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Republic of Ireland: A Historic Path

Unique among European nations, Ireland has treasured and protected its ancient past, and its mysterious stone circles, cairns, and huge stone tables called "dolmens" are still to be found, perfectly preserved, in pastures and on hillsides all over the island. These are precious connections to our own long-lost pasts, as they provide a window through which we can catch a hazy glimpse of what life was like very long ago. Some of the oldest tombs predate the Egyptian pyramids by centuries, and, in many cases, the sites are preserved but their meaning has long since disappeared, making them intriguing and elusive in equal measures. Exploring these rocky symbols can be the most memorable part of any trip to Ireland.

Day 1: Knowth & the Boyne Valley

After an early breakfast, head north to the rich rolling Boyne Valley, about an hour's drive north of Dublin off the N2, to the Brɐ na BɃinne Visitor Centre -- the essential center of an extensive Neolithic burial ground. This huge necropolis holds numerous sites, with three open to visitors -- Newgrange, Knowth, and Dowth. Register at the center to tour Newgrange first -- a tour here, early in the day before it gets crowded, is spectacular. Next, tour the burial ground at Knowth, with its extensive collection of passage-grave art. In the afternoon, head down the N3 to the Hill of Tara, where mounds and passage graves date to the Bronze Age.

Day 2: Cȳide Fields

It will take a couple of hours to drive to the remote location in north County Mayo, but your efforts will be rewarded at this extraordinary ancient site. It holds the stony remains of an entire prehistoric farming village on top of a cliff with breathtaking views of the sea and surrounding countryside. Spend the day exploring the 5,000-year-old site, and lunch in the excellent visitor center.

Day 3: County Sligo

In the morning, drive east to County Sligo. On the N4, south of Sligo Town, visit the Carrowkeel Megalithic Cemetery, on a hilltop overlooking Lough Arrow. It has wide, sweeping views, and its 14 cairns and dolmens are often very quiet early in the day -- with luck you might have it all to yourself. Then head on to Sligo Town, and follow signs to Carrowmore. This extraordinary site has 60 stone circles, passage tombs, and dolmens scattered across acres of green pastures, and is believed to predate Newgrange by nearly a millennium. In the afternoon, if you're feeling energetic, climb to the hilltop cairn of Knocknarea nearby -- it's believed to be the grave of folklore fairy queen Maeve.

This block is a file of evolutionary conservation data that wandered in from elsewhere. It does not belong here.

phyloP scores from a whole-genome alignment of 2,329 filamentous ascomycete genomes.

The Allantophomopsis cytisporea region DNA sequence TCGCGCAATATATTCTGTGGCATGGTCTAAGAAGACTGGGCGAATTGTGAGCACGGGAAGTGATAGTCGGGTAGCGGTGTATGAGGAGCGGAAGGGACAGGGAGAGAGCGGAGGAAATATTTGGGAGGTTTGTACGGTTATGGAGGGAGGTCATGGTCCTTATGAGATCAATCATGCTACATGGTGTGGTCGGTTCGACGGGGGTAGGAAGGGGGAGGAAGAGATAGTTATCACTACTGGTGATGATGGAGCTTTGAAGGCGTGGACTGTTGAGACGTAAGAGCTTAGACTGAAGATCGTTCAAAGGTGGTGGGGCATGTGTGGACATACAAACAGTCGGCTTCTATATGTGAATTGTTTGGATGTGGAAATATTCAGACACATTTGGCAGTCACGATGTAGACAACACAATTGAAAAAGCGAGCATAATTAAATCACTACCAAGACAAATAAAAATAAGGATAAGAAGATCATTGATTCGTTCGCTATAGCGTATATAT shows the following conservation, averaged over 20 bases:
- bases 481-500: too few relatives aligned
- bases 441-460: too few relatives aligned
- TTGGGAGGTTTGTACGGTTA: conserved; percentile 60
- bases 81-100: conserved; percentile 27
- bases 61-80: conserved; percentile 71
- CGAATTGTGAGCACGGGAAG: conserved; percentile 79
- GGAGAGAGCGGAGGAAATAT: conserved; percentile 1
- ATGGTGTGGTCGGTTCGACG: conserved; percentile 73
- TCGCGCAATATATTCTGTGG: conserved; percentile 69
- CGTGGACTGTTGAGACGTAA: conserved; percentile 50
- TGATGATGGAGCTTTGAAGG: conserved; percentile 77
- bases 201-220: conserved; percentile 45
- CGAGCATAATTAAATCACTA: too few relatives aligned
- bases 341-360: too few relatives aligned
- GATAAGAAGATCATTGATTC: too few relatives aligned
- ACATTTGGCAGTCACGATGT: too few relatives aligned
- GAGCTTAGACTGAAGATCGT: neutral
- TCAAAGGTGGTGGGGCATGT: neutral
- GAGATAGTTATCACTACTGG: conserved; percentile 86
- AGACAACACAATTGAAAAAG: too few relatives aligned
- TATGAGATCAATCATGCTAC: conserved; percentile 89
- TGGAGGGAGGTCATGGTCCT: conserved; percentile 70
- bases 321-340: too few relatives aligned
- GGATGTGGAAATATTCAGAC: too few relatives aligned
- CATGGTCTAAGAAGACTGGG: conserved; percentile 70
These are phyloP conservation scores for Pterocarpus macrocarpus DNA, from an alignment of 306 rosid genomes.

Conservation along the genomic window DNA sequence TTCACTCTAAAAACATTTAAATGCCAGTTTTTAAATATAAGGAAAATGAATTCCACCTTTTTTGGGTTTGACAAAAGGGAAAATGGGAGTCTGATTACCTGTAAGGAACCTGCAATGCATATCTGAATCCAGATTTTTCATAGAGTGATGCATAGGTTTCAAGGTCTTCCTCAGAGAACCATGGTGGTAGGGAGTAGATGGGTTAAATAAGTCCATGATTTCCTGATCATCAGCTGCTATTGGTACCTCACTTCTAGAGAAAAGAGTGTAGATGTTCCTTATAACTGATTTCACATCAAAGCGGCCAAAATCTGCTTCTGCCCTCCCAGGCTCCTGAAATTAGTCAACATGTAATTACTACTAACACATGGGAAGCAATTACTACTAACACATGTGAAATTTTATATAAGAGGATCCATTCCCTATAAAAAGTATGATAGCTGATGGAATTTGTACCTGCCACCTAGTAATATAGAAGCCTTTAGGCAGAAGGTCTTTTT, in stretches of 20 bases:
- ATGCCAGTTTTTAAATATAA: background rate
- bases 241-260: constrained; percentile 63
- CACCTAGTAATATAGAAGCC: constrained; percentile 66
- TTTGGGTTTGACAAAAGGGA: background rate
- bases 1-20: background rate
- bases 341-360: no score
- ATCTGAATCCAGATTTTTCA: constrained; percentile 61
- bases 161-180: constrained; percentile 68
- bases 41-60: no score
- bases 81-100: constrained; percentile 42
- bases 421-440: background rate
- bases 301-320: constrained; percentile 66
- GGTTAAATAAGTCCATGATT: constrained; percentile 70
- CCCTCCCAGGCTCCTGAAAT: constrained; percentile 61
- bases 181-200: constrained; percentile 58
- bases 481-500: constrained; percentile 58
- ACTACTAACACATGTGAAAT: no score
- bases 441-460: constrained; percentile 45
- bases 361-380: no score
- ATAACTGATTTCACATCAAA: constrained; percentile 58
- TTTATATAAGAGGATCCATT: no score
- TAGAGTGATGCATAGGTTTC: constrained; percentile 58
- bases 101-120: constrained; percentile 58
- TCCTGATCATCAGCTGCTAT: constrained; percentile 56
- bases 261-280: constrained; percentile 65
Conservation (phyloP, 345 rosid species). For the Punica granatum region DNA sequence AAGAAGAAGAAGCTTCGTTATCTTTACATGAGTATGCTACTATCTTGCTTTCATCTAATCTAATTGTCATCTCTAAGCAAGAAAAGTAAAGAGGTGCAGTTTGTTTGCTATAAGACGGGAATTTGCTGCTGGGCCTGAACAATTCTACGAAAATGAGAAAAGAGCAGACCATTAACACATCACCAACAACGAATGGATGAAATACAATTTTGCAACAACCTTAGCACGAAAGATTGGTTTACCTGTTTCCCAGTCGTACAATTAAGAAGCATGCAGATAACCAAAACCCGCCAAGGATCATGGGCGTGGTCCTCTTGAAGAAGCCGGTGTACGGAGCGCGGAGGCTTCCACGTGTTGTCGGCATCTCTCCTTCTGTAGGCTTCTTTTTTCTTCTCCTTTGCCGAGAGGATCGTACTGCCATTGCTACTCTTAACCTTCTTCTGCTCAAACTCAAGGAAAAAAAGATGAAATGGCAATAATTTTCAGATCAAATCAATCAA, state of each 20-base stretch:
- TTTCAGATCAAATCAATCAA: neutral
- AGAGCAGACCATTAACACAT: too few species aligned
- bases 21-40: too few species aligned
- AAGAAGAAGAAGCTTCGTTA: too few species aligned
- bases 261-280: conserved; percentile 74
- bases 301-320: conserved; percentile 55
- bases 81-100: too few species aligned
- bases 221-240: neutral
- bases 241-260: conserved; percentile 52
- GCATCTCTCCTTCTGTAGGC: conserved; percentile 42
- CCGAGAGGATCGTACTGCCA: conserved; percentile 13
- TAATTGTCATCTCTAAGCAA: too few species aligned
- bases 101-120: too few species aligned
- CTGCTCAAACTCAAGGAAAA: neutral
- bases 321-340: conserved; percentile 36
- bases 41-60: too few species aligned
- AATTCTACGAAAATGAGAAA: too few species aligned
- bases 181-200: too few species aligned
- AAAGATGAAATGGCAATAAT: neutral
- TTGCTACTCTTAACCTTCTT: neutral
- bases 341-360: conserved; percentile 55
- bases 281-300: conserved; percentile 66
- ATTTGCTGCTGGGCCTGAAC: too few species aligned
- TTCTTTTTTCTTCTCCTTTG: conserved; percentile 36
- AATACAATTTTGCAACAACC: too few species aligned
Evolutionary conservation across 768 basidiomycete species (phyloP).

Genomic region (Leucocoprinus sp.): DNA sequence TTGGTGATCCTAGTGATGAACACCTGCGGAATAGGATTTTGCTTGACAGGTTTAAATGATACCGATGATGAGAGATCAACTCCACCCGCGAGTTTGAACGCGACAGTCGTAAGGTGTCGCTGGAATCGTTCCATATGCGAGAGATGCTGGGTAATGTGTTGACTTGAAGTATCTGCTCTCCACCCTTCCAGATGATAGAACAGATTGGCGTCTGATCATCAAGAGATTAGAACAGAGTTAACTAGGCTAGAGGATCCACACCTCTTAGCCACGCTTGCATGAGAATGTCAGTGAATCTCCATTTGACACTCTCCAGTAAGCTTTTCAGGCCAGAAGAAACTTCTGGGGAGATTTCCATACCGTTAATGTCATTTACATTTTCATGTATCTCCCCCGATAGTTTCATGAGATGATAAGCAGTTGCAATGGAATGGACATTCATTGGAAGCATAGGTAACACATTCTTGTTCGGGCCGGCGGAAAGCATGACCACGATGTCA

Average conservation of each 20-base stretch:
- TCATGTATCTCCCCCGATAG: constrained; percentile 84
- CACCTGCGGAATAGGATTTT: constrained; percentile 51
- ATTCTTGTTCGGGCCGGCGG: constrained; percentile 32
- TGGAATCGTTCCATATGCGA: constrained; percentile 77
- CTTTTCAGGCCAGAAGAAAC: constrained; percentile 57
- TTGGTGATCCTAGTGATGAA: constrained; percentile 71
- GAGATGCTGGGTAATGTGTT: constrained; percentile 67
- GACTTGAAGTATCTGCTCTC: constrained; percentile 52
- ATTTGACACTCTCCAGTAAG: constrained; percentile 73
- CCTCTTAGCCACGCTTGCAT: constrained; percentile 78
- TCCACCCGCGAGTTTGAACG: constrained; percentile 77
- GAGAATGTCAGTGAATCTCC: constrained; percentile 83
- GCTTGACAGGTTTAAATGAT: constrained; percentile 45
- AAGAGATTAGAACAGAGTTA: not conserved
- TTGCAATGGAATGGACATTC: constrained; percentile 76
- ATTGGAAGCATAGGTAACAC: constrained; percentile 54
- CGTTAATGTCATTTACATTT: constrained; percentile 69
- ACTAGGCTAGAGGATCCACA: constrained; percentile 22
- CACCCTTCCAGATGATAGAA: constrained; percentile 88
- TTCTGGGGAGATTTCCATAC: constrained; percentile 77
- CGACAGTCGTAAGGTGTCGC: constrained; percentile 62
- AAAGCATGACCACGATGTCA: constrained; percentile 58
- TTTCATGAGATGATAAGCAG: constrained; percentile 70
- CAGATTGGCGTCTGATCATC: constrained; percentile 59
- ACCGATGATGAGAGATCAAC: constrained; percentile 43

Day 4: Inishmurray Island

After a relaxing morning, travel by boat to the island of Inishmurray off the coast of Sligo. There you can spend the day wandering the impressively complete remains of the early monastic settlement founded in the 6th century. You can still make out its chapels and churches, its beehive cells and altars. If the weather is fine, pack a picnic lunch, and eat on the sunny beach.

Days 5 & 6: Skellig Michael

Right after breakfast, head south to County Kerry, where this starkly beautiful Ireland sits 13km (8 miles) offshore, standing sternly as a kind of memorial to the hardy souls who once eked out a living amid its formidable cliffs and stony mountains. Deeply observant early Christian monks punished their bodies by living here in miserable conditions, and spent their days carving 600 steps into the unyielding stone, so that their walk up to their beehive huts and icy chapels could be made somewhat safer. Today it is an unforgettable landscape, and the ruins of their homes are deeply evocative and profoundly moving. A trip out here by boat, and an afternoon's exploration, will take up much of the day. Once you return to the mainland, reward yourself with a relaxing evening in Kenmare.

Day 7: Glendalough

Drive east today to County Wicklow, where the evocative ruins of the monastery at Glendalough are so large and sprawling, spread around two peaceful lakes on the side of a mountain, that they can fill your entire day. Get a map and information from the visitor center before beginning your exploration of the round towers, chapels, and huts dotted around the wooded site. Don't miss the ancient chapel known as St. Kevin's Kitchen. If the weather is warm, bring your lunch and picnic by the lake.

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